is really an acronym for the Hebrew words "gemilus chesed," which
translates as "the giving of kindness" and is an umbrella term for all
acts of kindness, of which free loaning is just one. Other members of
this family of kindness are the giving of charity, the burying of the
dead, hospitality to guests, visiting the sick, and more.
In our day, the abbreviated form of "gemilus chesed" - gemach - has come
to be most commonly used to denote the specific kindness of lending
money, items, or services, free of charge and free of interest. Even in
English-speaking Jewish communities both here and abroad, the term gemach
(gemachim in the plural) has entered the language mainstream.
Jews take maaser (tithe) money, as we are commanded to do by the Torah.
This maaser tithe is fixed at ten percent, with the possibility of giving
up to twenty percent if desired. Giving over and above that is not
encouraged because of the danger of a person impoverishing himself in his
zeal to give to others. Many gemachim that lend out either interest-free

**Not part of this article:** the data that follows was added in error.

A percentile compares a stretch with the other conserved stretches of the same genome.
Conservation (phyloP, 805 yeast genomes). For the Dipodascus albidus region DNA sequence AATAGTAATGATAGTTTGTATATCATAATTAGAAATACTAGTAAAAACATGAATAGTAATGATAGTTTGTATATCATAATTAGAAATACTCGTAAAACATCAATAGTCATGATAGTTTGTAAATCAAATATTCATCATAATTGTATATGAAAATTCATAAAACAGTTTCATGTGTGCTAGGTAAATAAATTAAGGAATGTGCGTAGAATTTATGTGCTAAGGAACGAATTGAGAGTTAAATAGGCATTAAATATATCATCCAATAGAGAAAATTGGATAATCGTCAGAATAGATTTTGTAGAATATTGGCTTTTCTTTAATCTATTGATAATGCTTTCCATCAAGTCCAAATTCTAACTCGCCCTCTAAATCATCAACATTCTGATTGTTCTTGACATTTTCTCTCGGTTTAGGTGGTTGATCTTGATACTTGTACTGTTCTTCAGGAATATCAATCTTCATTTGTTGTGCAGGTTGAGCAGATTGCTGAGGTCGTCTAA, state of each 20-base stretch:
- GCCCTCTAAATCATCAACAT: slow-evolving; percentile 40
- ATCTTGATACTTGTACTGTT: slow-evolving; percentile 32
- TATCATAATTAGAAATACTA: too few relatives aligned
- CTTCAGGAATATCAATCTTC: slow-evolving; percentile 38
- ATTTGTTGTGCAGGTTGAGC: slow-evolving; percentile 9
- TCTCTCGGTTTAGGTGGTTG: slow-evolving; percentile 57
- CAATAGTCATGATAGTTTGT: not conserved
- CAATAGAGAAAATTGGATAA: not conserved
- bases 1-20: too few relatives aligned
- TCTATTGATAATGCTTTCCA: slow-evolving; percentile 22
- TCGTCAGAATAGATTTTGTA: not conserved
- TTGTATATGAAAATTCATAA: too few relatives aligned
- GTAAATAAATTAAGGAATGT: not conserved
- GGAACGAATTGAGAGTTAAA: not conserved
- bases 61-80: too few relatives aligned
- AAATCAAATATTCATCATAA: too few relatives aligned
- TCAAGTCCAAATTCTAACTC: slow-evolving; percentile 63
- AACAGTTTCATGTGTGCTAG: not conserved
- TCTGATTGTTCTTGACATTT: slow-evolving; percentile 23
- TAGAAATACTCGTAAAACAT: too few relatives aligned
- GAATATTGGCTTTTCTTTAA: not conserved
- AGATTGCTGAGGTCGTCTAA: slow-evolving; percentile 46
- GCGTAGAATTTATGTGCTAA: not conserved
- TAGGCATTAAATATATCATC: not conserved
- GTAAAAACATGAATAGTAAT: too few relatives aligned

money, free-of-charge items, or free services are started and maintained
with maaser money.
No one feels they are losing anything by investing their efforts or money
in gemachim. Almost everyone involved in this kindness network has
stories to tell demonstrating significant spiritual, and even material,
returns on their investment.
The book "The Hidden World" is published by the Kest-Lebovits foundation.
About the authors:
Yaakov and Varda Branfman are well known authors who live in Jerusalem with their family. The above article is an excerpt from their new book entitled, "The Hidden World." You may order the book directly from them, by sending a check for Eight US dollars to:
Yaakov and Varda Branfman
23 Ha Admor M'Lubavitch Str.
Ramat Shlomo, Jerusalem
from the October/November 1999 of the Jewish Magazine